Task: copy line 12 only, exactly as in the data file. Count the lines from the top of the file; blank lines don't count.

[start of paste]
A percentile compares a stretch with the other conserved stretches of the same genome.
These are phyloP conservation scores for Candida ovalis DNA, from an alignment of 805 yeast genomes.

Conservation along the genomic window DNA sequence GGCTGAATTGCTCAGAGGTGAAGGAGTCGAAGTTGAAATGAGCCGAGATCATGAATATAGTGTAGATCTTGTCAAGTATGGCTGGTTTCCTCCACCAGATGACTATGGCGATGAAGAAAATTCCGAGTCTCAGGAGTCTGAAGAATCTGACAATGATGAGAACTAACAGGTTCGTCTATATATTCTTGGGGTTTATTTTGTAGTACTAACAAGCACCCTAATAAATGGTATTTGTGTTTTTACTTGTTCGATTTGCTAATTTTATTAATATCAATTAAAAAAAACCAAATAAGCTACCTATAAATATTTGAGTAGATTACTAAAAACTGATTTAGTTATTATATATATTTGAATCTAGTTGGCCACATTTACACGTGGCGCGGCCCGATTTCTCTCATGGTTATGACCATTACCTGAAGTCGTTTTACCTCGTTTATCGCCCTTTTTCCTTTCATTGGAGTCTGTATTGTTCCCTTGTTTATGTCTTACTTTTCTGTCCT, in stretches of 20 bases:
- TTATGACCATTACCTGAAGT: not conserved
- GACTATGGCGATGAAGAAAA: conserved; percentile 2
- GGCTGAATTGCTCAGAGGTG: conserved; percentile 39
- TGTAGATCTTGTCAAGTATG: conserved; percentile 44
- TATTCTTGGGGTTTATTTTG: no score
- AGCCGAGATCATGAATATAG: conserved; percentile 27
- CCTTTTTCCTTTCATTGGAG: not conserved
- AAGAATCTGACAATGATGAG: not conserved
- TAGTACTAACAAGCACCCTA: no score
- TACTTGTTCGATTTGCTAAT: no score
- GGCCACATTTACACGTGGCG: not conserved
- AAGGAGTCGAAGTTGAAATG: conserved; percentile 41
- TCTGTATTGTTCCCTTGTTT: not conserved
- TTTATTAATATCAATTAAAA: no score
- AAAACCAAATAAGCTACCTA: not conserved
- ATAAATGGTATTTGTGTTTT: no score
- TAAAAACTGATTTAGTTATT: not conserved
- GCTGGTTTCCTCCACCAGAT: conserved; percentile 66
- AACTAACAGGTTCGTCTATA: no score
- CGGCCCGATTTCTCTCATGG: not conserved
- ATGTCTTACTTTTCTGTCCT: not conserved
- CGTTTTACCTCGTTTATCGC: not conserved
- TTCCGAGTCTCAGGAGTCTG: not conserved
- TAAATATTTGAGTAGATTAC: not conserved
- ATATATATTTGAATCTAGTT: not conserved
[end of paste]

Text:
- TAGTACTAACAAGCACCCTA: no score